The Image of The Germans in Polish Literature

The Image of The Germans in Polish Literature
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WHEN I WAS ASKED ABOUT A YEAR AND A HALF AGO whether or not I would consider giving a talk on the subject of Poland — in view of the considerable interest in Poland on the part of the German people and the extent of German assistance programmes to that country — I began to research the “Polish problem” in greater detail than had hitherto been the case. It was not difficult for me to write recollections from my own experience, extending as far back as my earliest childhood and school days, while simultaneously discussing the findings of literature and history. At the request of the listeners, a printed text of my first talk was prepared, followed, some time later, by a further revised and expanded second edition, which has now been superceded by a third.

My first talk was followed by many others. Many questions were raised and innumerable letters received, expressing gratitude for my work of enlightenment, with the request that I publish other information, unknown in Germany, which might contribute to a more accurate appraisal of the Polish national character. I wish to comply with that request on the part of interested readers by writing a second part on falsifications of Polish history.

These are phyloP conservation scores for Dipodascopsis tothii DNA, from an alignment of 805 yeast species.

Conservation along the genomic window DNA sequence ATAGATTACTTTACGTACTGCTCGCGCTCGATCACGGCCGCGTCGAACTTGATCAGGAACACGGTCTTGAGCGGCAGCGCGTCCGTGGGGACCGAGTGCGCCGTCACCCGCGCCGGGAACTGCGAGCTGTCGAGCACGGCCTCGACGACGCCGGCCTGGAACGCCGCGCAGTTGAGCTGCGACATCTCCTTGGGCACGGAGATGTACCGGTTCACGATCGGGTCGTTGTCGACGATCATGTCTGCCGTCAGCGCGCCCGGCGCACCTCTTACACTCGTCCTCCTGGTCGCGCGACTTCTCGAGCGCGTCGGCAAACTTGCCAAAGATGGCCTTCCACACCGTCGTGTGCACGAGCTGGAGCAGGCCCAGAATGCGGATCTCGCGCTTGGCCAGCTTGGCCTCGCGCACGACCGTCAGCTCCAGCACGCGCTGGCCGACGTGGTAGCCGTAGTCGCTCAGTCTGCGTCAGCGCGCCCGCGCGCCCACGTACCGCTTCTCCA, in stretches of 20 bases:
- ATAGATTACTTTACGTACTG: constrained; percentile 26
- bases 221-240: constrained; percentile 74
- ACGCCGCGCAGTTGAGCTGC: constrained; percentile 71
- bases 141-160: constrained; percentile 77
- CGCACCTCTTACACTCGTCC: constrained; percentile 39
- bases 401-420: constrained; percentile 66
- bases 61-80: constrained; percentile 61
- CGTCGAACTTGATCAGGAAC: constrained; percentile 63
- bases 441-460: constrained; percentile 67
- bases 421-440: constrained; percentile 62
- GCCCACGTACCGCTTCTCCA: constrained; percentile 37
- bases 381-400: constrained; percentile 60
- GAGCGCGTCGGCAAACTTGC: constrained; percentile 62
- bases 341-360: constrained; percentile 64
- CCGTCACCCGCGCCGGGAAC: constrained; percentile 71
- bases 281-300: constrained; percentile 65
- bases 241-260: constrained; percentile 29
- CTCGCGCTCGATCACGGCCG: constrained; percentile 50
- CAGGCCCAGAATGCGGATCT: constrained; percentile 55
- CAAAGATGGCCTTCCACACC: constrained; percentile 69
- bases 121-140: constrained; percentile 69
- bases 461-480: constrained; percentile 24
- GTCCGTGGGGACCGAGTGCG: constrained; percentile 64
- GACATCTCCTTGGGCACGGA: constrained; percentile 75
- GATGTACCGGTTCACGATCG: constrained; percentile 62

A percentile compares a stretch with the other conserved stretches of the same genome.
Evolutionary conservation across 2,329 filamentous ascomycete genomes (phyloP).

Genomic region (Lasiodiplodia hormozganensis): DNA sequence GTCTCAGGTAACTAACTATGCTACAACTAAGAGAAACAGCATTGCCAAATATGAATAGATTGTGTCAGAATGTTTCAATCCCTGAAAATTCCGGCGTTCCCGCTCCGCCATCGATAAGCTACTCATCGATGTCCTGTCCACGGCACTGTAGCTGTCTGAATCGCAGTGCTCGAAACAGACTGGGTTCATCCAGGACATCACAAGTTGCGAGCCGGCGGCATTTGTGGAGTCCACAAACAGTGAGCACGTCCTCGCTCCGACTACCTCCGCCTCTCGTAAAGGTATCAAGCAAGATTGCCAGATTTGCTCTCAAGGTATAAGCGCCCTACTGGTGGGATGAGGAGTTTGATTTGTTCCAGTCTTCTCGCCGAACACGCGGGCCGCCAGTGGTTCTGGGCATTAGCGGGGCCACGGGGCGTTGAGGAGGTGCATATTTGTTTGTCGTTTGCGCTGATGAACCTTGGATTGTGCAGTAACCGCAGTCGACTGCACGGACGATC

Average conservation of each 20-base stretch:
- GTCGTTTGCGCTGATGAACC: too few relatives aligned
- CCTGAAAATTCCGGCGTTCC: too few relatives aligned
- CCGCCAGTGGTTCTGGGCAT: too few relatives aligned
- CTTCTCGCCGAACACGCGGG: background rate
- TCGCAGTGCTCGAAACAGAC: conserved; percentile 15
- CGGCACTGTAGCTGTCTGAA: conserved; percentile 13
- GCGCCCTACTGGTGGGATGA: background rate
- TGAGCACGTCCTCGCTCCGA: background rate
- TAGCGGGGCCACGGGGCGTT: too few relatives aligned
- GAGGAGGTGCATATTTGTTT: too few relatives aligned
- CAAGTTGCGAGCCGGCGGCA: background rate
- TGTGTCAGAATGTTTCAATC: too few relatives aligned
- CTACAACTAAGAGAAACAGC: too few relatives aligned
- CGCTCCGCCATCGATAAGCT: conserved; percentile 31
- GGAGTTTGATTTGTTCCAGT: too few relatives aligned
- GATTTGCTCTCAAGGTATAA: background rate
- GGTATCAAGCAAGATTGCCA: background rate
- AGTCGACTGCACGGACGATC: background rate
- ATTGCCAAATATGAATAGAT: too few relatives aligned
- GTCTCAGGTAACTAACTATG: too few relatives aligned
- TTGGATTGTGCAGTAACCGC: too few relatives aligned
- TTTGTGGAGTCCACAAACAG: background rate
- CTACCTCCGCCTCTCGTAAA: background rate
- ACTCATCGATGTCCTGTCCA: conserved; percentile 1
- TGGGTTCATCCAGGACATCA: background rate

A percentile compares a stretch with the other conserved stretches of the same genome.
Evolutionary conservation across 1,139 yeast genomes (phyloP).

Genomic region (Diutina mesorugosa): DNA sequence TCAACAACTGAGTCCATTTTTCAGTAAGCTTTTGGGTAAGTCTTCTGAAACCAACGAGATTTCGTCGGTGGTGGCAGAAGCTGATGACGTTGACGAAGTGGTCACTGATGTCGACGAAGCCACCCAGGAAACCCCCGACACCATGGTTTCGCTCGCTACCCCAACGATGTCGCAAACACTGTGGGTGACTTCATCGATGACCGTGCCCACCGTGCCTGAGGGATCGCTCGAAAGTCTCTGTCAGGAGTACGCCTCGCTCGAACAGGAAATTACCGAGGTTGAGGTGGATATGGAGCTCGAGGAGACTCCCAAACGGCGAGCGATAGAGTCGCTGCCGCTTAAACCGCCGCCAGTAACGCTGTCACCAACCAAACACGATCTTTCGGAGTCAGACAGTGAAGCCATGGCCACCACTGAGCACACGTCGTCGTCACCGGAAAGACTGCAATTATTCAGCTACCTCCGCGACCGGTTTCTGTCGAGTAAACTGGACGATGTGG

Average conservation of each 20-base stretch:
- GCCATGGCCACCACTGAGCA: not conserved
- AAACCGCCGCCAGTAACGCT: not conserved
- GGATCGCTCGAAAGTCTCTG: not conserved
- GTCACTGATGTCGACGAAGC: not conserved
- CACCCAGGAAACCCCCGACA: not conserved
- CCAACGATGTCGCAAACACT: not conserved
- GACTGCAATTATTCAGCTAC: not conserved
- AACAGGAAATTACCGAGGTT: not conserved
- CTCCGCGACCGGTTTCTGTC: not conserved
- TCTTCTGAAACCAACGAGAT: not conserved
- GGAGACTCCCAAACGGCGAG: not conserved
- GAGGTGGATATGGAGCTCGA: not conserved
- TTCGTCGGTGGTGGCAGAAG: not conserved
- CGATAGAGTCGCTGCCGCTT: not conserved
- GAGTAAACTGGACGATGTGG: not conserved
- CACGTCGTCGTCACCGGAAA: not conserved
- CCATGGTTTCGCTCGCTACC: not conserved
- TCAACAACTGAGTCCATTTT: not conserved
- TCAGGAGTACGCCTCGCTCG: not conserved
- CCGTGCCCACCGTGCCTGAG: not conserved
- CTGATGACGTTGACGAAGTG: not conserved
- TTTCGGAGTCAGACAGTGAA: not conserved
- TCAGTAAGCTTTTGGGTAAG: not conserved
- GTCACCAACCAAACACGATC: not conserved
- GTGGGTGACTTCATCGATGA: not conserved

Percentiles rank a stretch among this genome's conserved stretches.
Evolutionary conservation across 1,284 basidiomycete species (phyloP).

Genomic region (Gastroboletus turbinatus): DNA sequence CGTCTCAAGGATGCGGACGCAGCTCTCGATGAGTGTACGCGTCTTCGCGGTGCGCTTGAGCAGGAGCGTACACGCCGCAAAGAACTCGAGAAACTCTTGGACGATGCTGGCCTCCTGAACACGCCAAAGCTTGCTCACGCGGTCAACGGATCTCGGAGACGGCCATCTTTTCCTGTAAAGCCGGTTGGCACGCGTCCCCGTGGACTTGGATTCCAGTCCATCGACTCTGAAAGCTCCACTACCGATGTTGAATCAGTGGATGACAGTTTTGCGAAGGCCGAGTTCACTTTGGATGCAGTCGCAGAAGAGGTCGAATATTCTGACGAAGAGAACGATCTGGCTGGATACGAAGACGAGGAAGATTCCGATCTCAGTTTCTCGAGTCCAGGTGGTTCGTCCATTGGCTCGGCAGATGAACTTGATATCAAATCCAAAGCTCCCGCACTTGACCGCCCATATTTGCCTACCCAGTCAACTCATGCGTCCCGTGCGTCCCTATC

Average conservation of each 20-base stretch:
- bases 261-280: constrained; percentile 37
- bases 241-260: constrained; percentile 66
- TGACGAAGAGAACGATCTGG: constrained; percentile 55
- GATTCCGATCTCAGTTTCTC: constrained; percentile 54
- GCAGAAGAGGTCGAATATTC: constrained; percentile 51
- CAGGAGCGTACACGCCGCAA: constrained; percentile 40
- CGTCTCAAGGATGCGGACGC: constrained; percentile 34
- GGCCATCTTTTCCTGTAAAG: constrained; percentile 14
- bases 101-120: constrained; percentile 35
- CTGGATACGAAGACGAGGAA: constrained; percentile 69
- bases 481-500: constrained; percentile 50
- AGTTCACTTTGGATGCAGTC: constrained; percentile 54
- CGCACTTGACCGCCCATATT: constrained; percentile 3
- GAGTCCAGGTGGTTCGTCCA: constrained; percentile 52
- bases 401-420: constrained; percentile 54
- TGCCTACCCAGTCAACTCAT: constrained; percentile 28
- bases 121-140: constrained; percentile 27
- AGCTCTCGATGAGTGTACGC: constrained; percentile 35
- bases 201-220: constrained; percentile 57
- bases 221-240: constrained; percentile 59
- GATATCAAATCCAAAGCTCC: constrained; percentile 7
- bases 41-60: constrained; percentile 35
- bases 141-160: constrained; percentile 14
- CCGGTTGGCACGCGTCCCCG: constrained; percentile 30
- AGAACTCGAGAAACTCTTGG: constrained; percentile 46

The enormous quantity of available materials made selection difficult; I had only intended to write a brochure enabling the German reader to see and understand the development of the Polish nation from its earliest Germanic racial origins to its chauvinistic hatred of everything German. In so doing, I made plentiful use of documentation prepared by scientific researchers and historians of an earlier era, as well as of materials dating from more recent research.

At this point, I should like to thank all those who have written to me enclosing clippings, etc. from the various news media, or who have alerted me to certain matters, thus helping me to clarify the topic of a falsified historical past in relation to falsifications of the present day.